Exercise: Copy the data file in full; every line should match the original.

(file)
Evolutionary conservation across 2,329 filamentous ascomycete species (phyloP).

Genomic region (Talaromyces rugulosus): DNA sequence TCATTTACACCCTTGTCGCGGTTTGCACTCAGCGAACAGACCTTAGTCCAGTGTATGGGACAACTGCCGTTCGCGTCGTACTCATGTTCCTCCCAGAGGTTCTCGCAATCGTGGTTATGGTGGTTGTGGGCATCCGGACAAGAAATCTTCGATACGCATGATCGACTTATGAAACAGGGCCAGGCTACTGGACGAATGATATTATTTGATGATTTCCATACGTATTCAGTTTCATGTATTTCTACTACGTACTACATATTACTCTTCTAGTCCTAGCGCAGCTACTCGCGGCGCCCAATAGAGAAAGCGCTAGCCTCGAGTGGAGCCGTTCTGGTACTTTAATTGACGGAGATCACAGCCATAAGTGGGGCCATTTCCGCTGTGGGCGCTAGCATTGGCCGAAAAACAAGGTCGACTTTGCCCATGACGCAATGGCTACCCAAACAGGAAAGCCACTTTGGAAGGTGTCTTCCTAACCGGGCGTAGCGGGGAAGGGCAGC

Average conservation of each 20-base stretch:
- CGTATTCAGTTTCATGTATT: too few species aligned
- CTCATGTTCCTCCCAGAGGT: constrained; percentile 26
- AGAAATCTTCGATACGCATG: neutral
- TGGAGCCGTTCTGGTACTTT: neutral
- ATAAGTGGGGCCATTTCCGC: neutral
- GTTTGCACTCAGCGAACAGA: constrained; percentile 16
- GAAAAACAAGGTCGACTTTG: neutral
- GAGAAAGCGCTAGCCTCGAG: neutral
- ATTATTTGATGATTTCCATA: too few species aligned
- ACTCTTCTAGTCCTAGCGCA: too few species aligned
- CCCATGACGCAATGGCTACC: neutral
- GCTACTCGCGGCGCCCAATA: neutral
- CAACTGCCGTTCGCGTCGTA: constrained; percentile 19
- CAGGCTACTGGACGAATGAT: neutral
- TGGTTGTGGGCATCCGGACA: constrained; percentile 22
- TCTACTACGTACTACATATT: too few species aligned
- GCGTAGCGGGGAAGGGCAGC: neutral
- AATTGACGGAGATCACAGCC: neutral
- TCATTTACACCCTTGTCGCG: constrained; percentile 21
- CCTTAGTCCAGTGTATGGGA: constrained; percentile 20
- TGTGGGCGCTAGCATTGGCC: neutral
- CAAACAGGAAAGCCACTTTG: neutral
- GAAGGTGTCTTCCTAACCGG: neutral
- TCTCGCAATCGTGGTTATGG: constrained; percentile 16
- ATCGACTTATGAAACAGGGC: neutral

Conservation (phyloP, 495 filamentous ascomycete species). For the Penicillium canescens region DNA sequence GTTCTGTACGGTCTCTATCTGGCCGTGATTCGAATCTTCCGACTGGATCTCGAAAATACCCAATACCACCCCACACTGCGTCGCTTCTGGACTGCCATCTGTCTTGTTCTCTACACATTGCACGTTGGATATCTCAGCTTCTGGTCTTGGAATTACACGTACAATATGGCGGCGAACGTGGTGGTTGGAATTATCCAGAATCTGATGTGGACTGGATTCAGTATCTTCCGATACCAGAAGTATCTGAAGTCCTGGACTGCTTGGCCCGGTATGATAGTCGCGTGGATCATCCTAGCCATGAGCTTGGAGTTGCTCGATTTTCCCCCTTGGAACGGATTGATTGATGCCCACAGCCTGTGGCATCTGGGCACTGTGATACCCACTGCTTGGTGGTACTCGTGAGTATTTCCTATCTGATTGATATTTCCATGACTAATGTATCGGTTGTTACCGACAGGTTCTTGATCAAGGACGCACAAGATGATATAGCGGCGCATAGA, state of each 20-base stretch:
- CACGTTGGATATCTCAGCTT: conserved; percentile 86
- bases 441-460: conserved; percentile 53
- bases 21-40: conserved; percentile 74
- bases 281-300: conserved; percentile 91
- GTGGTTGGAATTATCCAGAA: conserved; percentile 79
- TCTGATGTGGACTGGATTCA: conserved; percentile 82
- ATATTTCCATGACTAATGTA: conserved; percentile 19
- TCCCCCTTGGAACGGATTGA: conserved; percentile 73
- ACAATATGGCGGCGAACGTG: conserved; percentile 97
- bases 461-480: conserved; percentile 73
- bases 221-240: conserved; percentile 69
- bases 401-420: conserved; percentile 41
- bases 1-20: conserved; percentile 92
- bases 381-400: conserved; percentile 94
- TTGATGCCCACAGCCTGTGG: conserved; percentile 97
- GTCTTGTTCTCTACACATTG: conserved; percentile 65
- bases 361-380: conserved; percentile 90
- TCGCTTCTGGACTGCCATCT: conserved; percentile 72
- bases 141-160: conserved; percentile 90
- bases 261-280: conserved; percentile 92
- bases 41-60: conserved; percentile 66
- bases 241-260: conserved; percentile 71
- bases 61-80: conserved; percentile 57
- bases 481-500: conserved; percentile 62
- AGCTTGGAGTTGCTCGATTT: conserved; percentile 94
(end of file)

Evolutionary conservation across 2,329 filamentous ascomycete species (phyloP).

Genomic region (Talaromyces rugulosus): DNA sequence TCATTTACACCCTTGTCGCGGTTTGCACTCAGCGAACAGACCTTAGTCCAGTGTATGGGACAACTGCCGTTCGCGTCGTACTCATGTTCCTCCCAGAGGTTCTCGCAATCGTGGTTATGGTGGTTGTGGGCATCCGGACAAGAAATCTTCGATACGCATGATCGACTTATGAAACAGGGCCAGGCTACTGGACGAATGATATTATTTGATGATTTCCATACGTATTCAGTTTCATGTATTTCTACTACGTACTACATATTACTCTTCTAGTCCTAGCGCAGCTACTCGCGGCGCCCAATAGAGAAAGCGCTAGCCTCGAGTGGAGCCGTTCTGGTACTTTAATTGACGGAGATCACAGCCATAAGTGGGGCCATTTCCGCTGTGGGCGCTAGCATTGGCCGAAAAACAAGGTCGACTTTGCCCATGACGCAATGGCTACCCAAACAGGAAAGCCACTTTGGAAGGTGTCTTCCTAACCGGGCGTAGCGGGGAAGGGCAGC

Average conservation of each 20-base stretch:
- CGTATTCAGTTTCATGTATT: too few species aligned
- CTCATGTTCCTCCCAGAGGT: constrained; percentile 26
- AGAAATCTTCGATACGCATG: neutral
- TGGAGCCGTTCTGGTACTTT: neutral
- ATAAGTGGGGCCATTTCCGC: neutral
- GTTTGCACTCAGCGAACAGA: constrained; percentile 16
- GAAAAACAAGGTCGACTTTG: neutral
- GAGAAAGCGCTAGCCTCGAG: neutral
- ATTATTTGATGATTTCCATA: too few species aligned
- ACTCTTCTAGTCCTAGCGCA: too few species aligned
- CCCATGACGCAATGGCTACC: neutral
- GCTACTCGCGGCGCCCAATA: neutral
- CAACTGCCGTTCGCGTCGTA: constrained; percentile 19
- CAGGCTACTGGACGAATGAT: neutral
- TGGTTGTGGGCATCCGGACA: constrained; percentile 22
- TCTACTACGTACTACATATT: too few species aligned
- GCGTAGCGGGGAAGGGCAGC: neutral
- AATTGACGGAGATCACAGCC: neutral
- TCATTTACACCCTTGTCGCG: constrained; percentile 21
- CCTTAGTCCAGTGTATGGGA: constrained; percentile 20
- TGTGGGCGCTAGCATTGGCC: neutral
- CAAACAGGAAAGCCACTTTG: neutral
- GAAGGTGTCTTCCTAACCGG: neutral
- TCTCGCAATCGTGGTTATGG: constrained; percentile 16
- ATCGACTTATGAAACAGGGC: neutral

Conservation (phyloP, 495 filamentous ascomycete species). For the Penicillium canescens region DNA sequence GTTCTGTACGGTCTCTATCTGGCCGTGATTCGAATCTTCCGACTGGATCTCGAAAATACCCAATACCACCCCACACTGCGTCGCTTCTGGACTGCCATCTGTCTTGTTCTCTACACATTGCACGTTGGATATCTCAGCTTCTGGTCTTGGAATTACACGTACAATATGGCGGCGAACGTGGTGGTTGGAATTATCCAGAATCTGATGTGGACTGGATTCAGTATCTTCCGATACCAGAAGTATCTGAAGTCCTGGACTGCTTGGCCCGGTATGATAGTCGCGTGGATCATCCTAGCCATGAGCTTGGAGTTGCTCGATTTTCCCCCTTGGAACGGATTGATTGATGCCCACAGCCTGTGGCATCTGGGCACTGTGATACCCACTGCTTGGTGGTACTCGTGAGTATTTCCTATCTGATTGATATTTCCATGACTAATGTATCGGTTGTTACCGACAGGTTCTTGATCAAGGACGCACAAGATGATATAGCGGCGCATAGA, state of each 20-base stretch:
- CACGTTGGATATCTCAGCTT: conserved; percentile 86
- bases 441-460: conserved; percentile 53
- bases 21-40: conserved; percentile 74
- bases 281-300: conserved; percentile 91
- GTGGTTGGAATTATCCAGAA: conserved; percentile 79
- TCTGATGTGGACTGGATTCA: conserved; percentile 82
- ATATTTCCATGACTAATGTA: conserved; percentile 19
- TCCCCCTTGGAACGGATTGA: conserved; percentile 73
- ACAATATGGCGGCGAACGTG: conserved; percentile 97
- bases 461-480: conserved; percentile 73
- bases 221-240: conserved; percentile 69
- bases 401-420: conserved; percentile 41
- bases 1-20: conserved; percentile 92
- bases 381-400: conserved; percentile 94
- TTGATGCCCACAGCCTGTGG: conserved; percentile 97
- GTCTTGTTCTCTACACATTG: conserved; percentile 65
- bases 361-380: conserved; percentile 90
- TCGCTTCTGGACTGCCATCT: conserved; percentile 72
- bases 141-160: conserved; percentile 90
- bases 261-280: conserved; percentile 92
- bases 41-60: conserved; percentile 66
- bases 241-260: conserved; percentile 71
- bases 61-80: conserved; percentile 57
- bases 481-500: conserved; percentile 62
- AGCTTGGAGTTGCTCGATTT: conserved; percentile 94